The University is making good on its old adage "Princeton in the nation's service" through its new program of curriculum-based community service. Thanks to the Bonner Foundation, a local service organization, the University is one of 14 schools nationwide to receive a grant providing $11,000 per year over a three-year period for the purpose of integrating volunteer work into collegiate academics. Thus far, the University has used these funds for courses such as FRS 130w – "Race and Democratic Discourse" – which includes pro bono work at a Trenton service organization, and CHM 112 – "From Ozone to Oil Spills" – which helps the community with environmental projects.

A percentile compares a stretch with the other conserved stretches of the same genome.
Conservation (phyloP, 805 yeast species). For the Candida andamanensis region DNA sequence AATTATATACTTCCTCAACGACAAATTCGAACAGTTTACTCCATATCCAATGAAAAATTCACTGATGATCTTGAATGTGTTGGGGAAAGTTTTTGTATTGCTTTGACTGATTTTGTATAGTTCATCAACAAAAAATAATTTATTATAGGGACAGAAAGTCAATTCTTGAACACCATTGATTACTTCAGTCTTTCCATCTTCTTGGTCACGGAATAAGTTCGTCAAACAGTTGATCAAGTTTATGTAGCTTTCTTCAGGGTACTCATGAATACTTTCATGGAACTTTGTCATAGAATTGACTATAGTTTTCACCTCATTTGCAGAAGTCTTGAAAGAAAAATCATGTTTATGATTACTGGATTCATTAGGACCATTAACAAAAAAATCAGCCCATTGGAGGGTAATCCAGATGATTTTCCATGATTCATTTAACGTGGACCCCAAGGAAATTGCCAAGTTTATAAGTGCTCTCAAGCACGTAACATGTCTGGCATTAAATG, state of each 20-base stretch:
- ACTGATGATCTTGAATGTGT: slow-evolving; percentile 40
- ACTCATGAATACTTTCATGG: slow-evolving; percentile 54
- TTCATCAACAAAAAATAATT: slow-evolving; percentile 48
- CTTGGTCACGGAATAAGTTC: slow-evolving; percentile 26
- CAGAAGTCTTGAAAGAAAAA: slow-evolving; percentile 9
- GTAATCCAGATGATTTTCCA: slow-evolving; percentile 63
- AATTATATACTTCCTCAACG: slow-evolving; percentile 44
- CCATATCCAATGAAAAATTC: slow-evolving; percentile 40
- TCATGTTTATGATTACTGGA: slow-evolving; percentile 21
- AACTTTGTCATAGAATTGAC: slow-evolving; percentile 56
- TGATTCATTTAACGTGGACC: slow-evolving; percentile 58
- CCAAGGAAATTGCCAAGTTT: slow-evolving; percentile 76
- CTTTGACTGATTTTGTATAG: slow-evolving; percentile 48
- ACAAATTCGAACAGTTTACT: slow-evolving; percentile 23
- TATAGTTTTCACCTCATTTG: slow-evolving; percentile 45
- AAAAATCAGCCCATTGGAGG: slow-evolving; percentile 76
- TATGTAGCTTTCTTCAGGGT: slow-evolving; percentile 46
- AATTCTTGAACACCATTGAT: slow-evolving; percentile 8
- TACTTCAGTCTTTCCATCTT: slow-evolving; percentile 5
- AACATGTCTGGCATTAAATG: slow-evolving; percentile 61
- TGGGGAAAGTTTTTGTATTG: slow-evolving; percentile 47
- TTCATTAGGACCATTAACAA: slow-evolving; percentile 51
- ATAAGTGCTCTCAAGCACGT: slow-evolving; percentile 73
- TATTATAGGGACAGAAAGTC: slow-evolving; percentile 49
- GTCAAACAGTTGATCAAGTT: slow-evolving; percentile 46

As the University works to link community and curriculum, it needs to ensure that students are fully aware of their options. Courses with a service component should be clearly marked in the course guide and more prominently displayed by individual departments. The academic service initiative should work with the Student Volunteers Council to reap the benefits of students' extracurricular outreach experience. While the Foundation's grant and SVC are separate entities, the service-based courses need not ignore the extensive contacts the SVC has already established.
Looking to the future, an expanded program of service-based courses would fit appropriately into the University's permanent curriculum. The University should continue to build on the current program of community-minded courses, effectively forming a constructive bond between students and society.